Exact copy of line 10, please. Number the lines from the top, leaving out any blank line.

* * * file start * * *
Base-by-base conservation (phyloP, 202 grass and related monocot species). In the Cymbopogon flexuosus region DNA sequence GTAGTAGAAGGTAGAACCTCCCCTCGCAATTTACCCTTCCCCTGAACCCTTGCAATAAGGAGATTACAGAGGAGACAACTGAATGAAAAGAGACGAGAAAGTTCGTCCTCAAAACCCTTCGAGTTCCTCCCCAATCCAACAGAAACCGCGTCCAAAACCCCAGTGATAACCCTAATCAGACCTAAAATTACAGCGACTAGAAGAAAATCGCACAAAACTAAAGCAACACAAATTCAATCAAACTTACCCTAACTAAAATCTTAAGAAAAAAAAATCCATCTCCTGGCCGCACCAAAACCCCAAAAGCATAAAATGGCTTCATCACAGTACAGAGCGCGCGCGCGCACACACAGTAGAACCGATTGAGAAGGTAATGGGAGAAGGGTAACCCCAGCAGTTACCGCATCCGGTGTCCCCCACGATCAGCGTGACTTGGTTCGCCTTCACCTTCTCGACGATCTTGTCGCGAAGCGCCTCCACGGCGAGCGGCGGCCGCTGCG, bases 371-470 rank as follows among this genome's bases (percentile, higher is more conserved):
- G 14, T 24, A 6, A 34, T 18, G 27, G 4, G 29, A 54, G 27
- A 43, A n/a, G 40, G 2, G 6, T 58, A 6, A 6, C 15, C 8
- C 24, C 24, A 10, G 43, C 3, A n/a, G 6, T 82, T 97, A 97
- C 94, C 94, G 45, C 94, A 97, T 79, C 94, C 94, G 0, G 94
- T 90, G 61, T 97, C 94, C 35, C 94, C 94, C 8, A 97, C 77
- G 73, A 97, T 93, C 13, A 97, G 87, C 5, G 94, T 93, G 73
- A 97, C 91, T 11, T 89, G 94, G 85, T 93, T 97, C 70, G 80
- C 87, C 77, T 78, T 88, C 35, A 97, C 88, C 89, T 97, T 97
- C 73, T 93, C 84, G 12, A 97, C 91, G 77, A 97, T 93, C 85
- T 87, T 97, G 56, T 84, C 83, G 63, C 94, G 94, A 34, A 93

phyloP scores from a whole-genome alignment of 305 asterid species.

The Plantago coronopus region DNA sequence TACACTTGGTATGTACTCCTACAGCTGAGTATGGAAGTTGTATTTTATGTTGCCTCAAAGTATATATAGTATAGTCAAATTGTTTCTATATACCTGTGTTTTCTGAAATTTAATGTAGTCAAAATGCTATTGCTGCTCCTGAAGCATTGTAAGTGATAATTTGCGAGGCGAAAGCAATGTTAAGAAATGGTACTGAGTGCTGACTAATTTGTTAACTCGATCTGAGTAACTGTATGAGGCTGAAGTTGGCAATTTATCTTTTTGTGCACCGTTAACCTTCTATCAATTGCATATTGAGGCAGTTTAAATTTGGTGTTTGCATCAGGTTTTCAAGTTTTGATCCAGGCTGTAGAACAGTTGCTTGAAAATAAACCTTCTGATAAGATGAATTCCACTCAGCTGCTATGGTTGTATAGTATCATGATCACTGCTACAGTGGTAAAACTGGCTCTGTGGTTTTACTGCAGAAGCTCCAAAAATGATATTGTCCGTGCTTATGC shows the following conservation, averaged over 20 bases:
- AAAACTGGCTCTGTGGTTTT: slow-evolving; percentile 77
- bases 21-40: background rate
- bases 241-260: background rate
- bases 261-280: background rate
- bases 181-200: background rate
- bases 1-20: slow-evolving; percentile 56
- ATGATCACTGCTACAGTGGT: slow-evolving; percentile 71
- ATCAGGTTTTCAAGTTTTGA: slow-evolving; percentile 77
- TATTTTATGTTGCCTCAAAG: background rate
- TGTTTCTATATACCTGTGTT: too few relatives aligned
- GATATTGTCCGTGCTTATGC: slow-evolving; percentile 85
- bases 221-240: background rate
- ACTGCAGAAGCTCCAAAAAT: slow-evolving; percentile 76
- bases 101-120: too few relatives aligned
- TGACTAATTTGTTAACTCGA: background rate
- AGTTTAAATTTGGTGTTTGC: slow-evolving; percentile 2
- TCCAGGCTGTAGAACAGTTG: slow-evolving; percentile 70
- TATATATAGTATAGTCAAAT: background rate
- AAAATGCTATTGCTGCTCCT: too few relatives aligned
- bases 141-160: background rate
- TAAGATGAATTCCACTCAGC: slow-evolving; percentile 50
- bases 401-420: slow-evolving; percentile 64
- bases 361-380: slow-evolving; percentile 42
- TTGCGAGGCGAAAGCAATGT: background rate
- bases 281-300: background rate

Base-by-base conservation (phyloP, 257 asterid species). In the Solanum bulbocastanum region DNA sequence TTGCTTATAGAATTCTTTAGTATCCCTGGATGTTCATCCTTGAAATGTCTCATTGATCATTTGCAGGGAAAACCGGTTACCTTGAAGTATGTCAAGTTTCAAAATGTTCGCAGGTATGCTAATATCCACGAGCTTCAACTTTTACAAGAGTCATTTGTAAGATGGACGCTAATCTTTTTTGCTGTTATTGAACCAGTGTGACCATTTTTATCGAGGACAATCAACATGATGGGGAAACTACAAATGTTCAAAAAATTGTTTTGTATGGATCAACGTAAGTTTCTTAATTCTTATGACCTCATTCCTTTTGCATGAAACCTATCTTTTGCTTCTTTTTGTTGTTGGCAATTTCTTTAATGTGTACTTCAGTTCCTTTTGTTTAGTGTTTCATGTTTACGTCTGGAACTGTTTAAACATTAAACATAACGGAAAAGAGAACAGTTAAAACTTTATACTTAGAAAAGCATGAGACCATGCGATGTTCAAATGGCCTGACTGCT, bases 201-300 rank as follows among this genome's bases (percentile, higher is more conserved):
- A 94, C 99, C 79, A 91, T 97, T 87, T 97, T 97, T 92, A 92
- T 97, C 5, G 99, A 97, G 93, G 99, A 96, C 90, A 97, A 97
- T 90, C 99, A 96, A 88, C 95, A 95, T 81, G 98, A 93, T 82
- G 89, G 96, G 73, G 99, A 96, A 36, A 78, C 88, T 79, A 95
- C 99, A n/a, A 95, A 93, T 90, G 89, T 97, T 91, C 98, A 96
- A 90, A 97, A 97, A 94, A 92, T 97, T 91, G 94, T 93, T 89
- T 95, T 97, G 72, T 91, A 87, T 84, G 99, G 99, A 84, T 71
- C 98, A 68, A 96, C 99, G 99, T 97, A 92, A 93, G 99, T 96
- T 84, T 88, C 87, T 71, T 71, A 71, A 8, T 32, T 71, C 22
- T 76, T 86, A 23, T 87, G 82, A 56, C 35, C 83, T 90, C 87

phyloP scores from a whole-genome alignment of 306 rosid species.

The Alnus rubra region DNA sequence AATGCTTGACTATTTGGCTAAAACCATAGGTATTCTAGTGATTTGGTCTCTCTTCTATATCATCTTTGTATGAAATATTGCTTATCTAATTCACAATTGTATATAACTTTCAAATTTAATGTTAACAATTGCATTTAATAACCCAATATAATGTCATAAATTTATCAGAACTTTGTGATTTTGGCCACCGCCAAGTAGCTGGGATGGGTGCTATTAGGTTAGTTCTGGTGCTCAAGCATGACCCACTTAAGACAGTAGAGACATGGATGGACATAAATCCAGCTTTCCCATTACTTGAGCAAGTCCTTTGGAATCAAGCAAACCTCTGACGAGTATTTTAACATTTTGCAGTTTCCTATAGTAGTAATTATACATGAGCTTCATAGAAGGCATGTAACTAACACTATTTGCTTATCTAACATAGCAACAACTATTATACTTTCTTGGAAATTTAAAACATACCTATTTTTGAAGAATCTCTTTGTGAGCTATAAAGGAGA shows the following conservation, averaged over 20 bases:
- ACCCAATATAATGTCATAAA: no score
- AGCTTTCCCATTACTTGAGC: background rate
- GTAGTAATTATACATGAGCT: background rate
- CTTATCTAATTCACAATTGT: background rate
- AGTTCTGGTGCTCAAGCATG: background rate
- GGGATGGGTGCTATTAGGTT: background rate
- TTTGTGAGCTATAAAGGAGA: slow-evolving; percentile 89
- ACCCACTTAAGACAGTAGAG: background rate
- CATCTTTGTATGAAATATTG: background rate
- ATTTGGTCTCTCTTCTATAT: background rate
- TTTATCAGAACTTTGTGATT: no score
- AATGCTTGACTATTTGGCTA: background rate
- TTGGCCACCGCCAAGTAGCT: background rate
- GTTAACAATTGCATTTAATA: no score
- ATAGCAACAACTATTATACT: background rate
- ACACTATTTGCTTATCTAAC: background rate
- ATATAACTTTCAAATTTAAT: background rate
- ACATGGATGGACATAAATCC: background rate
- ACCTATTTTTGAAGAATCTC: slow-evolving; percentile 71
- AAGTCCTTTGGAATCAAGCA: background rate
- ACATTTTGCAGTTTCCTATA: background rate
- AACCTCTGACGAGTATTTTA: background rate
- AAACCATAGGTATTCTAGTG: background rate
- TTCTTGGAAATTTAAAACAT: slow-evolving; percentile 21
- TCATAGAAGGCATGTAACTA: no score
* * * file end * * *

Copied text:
- C 73, T 93, C 84, G 12, A 97, C 91, G 77, A 97, T 93, C 85